Sun hits the Scarborough sky for Supergrass on comeback trail

Going out: Supergrass have a run of gigs next summer

EVERYTHING has aligned for Supergrass on the “improbable comeback” trail.

The Oxford four-piece of Gaz Coombes, Danny Goffey, Rob Coombes and Mick Quinn will head to Scarborough Open Air Theatre on June 20 next summer, with tickets going on sale at 9am on Friday.

Coming first will be Supergrass: The Strange Ones 1994-2008, released on BMG on January 24 2020 to mark the 25th anniversary of their chart-topping debut album I Should Coco.

This box set stacks up their six albums on picture-disc LP and CD; bonus CDs of unreleased live material; B-sides; remixes; rarities; studio out-takes; demos; acoustic versions; oddities, new mixes; a deluxe book, posters and button badges.

Supergrass made their comeback in September in a bold manner, taking to the stage unannounced at Glastonbury Pilton Party to rip through a greatest hits set, embracing Richard III, Moving, Alright, Lenny, Going Out, Caught By The Fuzz, Sun Hits The Sky, Pumping On Your Stereo and Grace.

Supergrass are back after a decade away? I should coco

“Everything aligned for us to make this happen for 2020,” says drummer Goffey, recalling September’s re-launch. “It was the first time that we collectively felt the buzz to get back in a room together and play the songs. We’re extremely excited to get out there and bring a bit of Supergrass joy to all our fans… and their extended families.”

Formed in 1993, the Oxford band released the Mercury Prize-nominated I Should Coco in 1995; In It For The Money in 1997; Supergrass, 1999; Life On Other Planets, 2002; Road To Rouen, 2005, and Diamond Hoo Ha, 2008, plus the 2004 compilation Supergrass Is 10.

After the BRIT, NME, Ivor Novello and Q award-winning band split in 2010, Gaz Coombes released his solo albums Here Come The Bombs in 2012, Matador in 2015 and World’s Strongest Man last year.

Quinn has been playing with his own group, DB Band, and has been a member of Swervedriver since 2015; Goffey’s album Schtick came out in 2018.

From Friday (December 20), tickets can be booked on 01723 818111 or 01723 383636; at scarboroughopenairtheatre.com or in person from Scarborough OAT, in Burniston Road, or the Discover Yorkshire Coast Tourism Bureau, Scarborough Town Hall, St Nicholas Street.

Did you know?

Supergrass’s I Should Coco in 1995 was the Parlophone label’s biggest-selling debut since The Beatles’ Please Please Me in March 1963.

Heather Findlay at the double for Christmas at NCEM and in York library

Shining light: Heather Findlay in angelic pose for her Christmas show

HEATHER Findlay will play York concerts on successive nights this week, the first with Friends in her Christmas Show at the National Centre for Early Music on Friday.

The next night, the York singer joins fellow composer Simon Snaize for a “pre-Christmas solstice spectacular” in the last of four concerts in the inaugural Live In Libraries York season in York Explore’s wood-panelled Marriot Room.

“I love making my Christmas show really magical, nostalgic and unique,” says Heather. “So, there’s a slightly different line-up, with Sarah Dean joining us on harp and special guest Annie Donaghy on vocals, and a couple of unannounced guests too.”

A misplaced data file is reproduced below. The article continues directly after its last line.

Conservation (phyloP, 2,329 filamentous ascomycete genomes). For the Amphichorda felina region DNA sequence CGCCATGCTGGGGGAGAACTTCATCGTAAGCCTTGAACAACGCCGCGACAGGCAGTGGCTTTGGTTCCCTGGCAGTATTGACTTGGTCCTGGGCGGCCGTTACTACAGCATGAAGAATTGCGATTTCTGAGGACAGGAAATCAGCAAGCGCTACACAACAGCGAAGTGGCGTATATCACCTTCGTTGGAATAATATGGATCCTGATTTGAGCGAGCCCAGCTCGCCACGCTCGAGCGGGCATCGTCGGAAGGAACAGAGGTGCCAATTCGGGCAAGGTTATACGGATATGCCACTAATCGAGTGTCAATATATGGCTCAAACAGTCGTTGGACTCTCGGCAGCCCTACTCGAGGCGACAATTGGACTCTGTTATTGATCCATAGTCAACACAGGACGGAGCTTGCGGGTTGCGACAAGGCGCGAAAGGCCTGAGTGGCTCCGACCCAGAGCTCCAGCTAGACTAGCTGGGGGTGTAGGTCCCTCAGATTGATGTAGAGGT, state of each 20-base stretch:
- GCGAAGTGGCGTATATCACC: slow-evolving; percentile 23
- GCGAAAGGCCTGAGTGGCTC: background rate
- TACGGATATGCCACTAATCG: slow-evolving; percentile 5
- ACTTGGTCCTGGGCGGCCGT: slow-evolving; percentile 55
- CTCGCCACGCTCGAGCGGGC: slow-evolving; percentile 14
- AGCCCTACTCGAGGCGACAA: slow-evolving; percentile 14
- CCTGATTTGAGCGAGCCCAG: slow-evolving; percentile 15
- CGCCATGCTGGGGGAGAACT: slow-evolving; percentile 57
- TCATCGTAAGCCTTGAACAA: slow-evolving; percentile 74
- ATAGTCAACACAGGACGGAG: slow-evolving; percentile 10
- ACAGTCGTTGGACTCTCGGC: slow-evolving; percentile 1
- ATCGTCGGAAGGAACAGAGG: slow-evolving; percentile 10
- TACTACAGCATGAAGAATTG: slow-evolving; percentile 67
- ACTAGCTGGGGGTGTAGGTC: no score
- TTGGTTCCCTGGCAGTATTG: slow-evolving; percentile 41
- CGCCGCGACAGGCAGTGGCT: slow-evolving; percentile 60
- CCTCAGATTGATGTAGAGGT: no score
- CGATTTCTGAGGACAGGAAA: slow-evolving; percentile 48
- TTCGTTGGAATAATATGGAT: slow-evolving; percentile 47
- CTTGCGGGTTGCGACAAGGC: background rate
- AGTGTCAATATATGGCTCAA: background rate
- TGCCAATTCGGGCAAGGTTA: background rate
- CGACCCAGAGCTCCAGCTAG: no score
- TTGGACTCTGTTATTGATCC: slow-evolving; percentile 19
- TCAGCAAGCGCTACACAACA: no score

On Saturday, Findlay accompanies Snaize as he showcases his new album, A Song Of Bones, and his 2012 recording The Structure Of Recollection, in an intimate performance to a capacity audience of 50. CDs of the new record will be on sale on the night before the official release in January.

Wrapping up for winter: Heather Findlay heads to the NCEM for her Christmas show

Heather Findlay and Friends’ Christmas Show, plus Annie Donaghy, National Centre for Early Music, Walmgate, York, Friday, 8pm; Heather Findlay and Simon Snaize, Live In Libraries York, York Explore, Saturday, doors 7pm. Box office: NCEM, 01904 658338 or at ncem.co.uk; Live in Libraries, exploreyork.eventbrite.co.uk

WHISPER it abroad, the inaugural Live In Libraries York season of intimate concerts in York Explore Library and Archive’s Marriott Room, in Library Square, concludes this weekend.

East Yorkshire folk-Americana singer-songwriter Edwina Hayes was first up in September, followed by hotly tipped York band Bonneville And The Bailers on October 25; Bradford songwriter Bella Gaffney on November 21, and Heather Findlay and Simon Snaize in a rare duo gig on Saturday.

The season has been curated by York busker David Ward Maclean in tandem with Dave Fleming, Explore York’s inclusive arts and media co-ordinator.

Simon Snaize and Heather Findlay: performing in a rare duo format at York Explore

Here Charles Hutchinson puts questions to David and Dave.

What prompted you to set up this series of concerts and how long has it taken to arrange the season, David? 

“It started from a chat with York Explore manager Barbara Swinn and Explore York’s Dave Fleming about the feasibility of the Marriott Room as a regular venue. Although we settled on a short series of just four concerts, it’s still taken a while to work out the logistics of both the requirements for staging the events and York Explore’s very busy timetable as a working library.”

How did Live In Libraries York come to fruition, Dave?

“Barbara and I thought it was a great idea to approach David to help curate, advise and develop the concept and the season of concerts.

“I’ve known Dave for years, both on the music scene and working together many years ago when I worked for City of York Council’s Arts & Culture service as community arts officer and working as part of the Illuminating York team.